While deepfakes have now been around for a number of years, deepfake casting and acting are relatively new. Early deepfake technologies weren’t very good, used primarily in dark corners of the internet to swap celebrities into porn videos without their consent. But as deepfakes have grown increasingly realistic, more and more artists and filmmakers have begun using them in broadcast-quality productions and TV ads. This means hiring real actors for one aspect of the performance or another. Some jobs require an actor to provide “base” footage; others need a voice.
For actors, it opens up exciting creative and professional possibilities. But it also raises a host of ethical questions. “This is so new that there’s no real process or anything like that,” Burgund says. “I mean, we were just sort of making things up and flailing about.”
“Want to become Nixon?”
The first thing Panetta and Burgund did was ask both companies what kind of actor they needed to make the deepfakes work. “It was interesting not only what were the important criteria but also what weren’t,” Burgund says.
For the visuals, Canny AI specializes in video dialogue replacement, which uses an actor’s mouth movements to manipulate someone else’s mouth in existing footage. The actor, in other words, serves as a puppeteer, never to be seen in the final product. The person’s appearance, gender, age, and ethnicity don’t really matter.
But for the audio, Respeecher, which transmutes one voice into another, said it’d be easier to work with an actor who had a similar register and accent to Nixon’s. Armed with that knowledge, Panetta and Burgund began posting on various acting forums and emailing local acting groups. Their pitch: “Want to become Nixon?”
This is how Lewis D. Wheeler, a Boston-based white male actor, found himself holed up in a studio for days listening to and repeating snippets of Nixon’s audio. There were hundreds of snippets, each only a few seconds long, “some of which weren’t even complete words,” he says.
The snippets had been taken from various Nixon speeches, much of it from his resignation. Given the grave nature of the moon disaster speech, Respeecher needed training materials that captured the same somber tone.
Wheeler’s job was to re-record each snippet in his own voice, matching the exact rhythm and intonation. These little bits were then fed into Respeecher’s algorithm to map his voice to Nixon’s. “It was pretty exhausting and pretty painstaking,” he says, “but really interesting, too, building it brick by brick.”
The visual part of the deepfake was much more straightforward. In the archival footage that would be manipulated, Nixon had delivered the real moon landing address squarely facing the camera. Wheeler needed only to deliver its alternate, start to finish, in the same way, for the production crew to capture his mouth movements at the right angle.
This is where, as an actor, he started to find things more familiar. Ultimately his performance would be the one part of him that would make it into the final deepfake. “That was the most challenging and most rewarding,” he says. “For that, I had to really get into the mindset of, okay, what is this speech about? How do you tell the American people that this tragedy has happened?”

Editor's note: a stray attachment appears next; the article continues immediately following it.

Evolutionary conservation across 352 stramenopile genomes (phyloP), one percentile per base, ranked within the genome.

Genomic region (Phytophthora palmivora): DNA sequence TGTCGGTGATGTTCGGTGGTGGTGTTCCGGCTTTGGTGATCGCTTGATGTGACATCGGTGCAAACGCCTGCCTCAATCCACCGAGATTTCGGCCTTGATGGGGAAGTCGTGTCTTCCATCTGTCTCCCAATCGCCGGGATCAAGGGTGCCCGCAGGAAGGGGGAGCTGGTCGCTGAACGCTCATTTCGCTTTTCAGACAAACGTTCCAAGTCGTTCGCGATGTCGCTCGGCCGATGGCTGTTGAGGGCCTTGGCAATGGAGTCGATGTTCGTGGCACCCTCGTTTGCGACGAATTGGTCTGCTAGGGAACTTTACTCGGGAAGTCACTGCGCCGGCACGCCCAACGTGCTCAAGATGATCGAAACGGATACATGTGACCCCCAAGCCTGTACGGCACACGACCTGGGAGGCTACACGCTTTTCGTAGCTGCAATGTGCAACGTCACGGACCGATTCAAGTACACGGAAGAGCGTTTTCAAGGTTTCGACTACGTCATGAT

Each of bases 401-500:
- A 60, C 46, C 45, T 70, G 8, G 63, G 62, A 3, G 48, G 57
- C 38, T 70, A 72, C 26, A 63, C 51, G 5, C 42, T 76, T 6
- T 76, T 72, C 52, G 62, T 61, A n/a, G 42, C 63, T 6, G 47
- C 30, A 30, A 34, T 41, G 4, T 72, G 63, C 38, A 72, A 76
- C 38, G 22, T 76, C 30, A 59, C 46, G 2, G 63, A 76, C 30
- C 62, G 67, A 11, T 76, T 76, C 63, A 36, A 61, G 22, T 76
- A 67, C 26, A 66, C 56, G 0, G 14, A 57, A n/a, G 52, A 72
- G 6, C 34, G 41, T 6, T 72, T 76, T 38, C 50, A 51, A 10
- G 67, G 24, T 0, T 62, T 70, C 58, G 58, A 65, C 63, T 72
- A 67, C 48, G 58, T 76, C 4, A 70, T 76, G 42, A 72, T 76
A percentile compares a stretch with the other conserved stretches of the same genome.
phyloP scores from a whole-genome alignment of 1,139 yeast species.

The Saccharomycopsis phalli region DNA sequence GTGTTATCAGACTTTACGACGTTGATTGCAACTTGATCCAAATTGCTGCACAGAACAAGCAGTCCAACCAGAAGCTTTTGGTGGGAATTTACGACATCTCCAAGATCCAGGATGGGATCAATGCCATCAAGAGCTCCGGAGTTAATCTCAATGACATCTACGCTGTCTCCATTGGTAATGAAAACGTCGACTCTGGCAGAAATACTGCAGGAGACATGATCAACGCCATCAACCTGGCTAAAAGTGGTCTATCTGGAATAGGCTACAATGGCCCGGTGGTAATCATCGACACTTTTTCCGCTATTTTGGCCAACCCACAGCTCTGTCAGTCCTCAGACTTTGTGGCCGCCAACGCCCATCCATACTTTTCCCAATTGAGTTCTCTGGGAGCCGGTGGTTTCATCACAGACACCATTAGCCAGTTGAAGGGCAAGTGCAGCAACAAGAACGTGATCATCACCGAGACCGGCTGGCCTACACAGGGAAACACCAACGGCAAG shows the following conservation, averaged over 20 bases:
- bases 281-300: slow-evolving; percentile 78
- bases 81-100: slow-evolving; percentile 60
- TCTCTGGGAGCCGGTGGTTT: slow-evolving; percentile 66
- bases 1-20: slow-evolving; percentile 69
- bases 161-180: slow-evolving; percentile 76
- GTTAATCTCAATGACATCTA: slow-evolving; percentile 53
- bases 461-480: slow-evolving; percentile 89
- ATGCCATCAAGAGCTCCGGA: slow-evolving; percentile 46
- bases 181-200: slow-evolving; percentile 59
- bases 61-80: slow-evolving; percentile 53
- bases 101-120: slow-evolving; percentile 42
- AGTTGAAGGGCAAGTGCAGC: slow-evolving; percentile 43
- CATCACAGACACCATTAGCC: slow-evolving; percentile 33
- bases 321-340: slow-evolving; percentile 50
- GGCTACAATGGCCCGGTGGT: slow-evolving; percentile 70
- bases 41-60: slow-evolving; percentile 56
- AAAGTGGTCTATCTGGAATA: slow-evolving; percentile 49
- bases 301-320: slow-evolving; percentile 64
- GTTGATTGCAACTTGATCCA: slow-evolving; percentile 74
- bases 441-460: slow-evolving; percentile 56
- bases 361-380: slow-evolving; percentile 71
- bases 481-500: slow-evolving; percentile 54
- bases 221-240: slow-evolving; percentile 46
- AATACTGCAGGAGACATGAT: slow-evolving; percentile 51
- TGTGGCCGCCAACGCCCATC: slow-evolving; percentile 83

“How do we feel?”
On the face of it, Zach Math, a film producer and director, was working on a similar project. He’d been hired by Mischief USA, a creative agency, to direct a pair of ads for a voting rights campaign. The ads would feature deepfaked versions of North Korean leader Kim Jong-un and Russian president Vladimir Putin. But he ended up in the middle of something very different from Panetta and Burgund’s experiment.
In consultation with a deepfake artist, John Lee, the team had chosen to go the face-swapping route with the open-source software DeepFaceLab. It meant the final ad would include the actors’ bodies, so they needed to cast believable body doubles.
The ad would also include the actors’ real voices, adding an additional casting consideration. The team wanted the deepfake leaders to speak in English, though with authentic North Korean and Russian accents. So the casting director went hunting for male actors who resembled each leader in build and facial structure, matched their ethnicity, and could do convincing voice impersonations.
For Putin, the casting process was relatively easy. There’s an abundance of available footage of Putin delivering various speeches, providing the algorithm with plenty of training data to deepfake his face making a range of expressions. Consequently, there was more flexibility in what the actor could look like, because the deepfake could do most of the work.
But for Kim, most of the videos available showed him wearing glasses, which obscured his face and caused the algorithm to break down. Narrowing the training footage to only the videos without glasses left far fewer training samples to learn from. The resulting deepfake still looked like Kim, but his face movements looked less natural. Face-swapped onto an actor, it muted the actor’s expressions.
To counteract that, the team began running all of the actors’ casting tapes through DeepFaceLab to see which one came out looking the most convincing. To their surprise, the winner looked least like Kim physically but had the most expressive performance.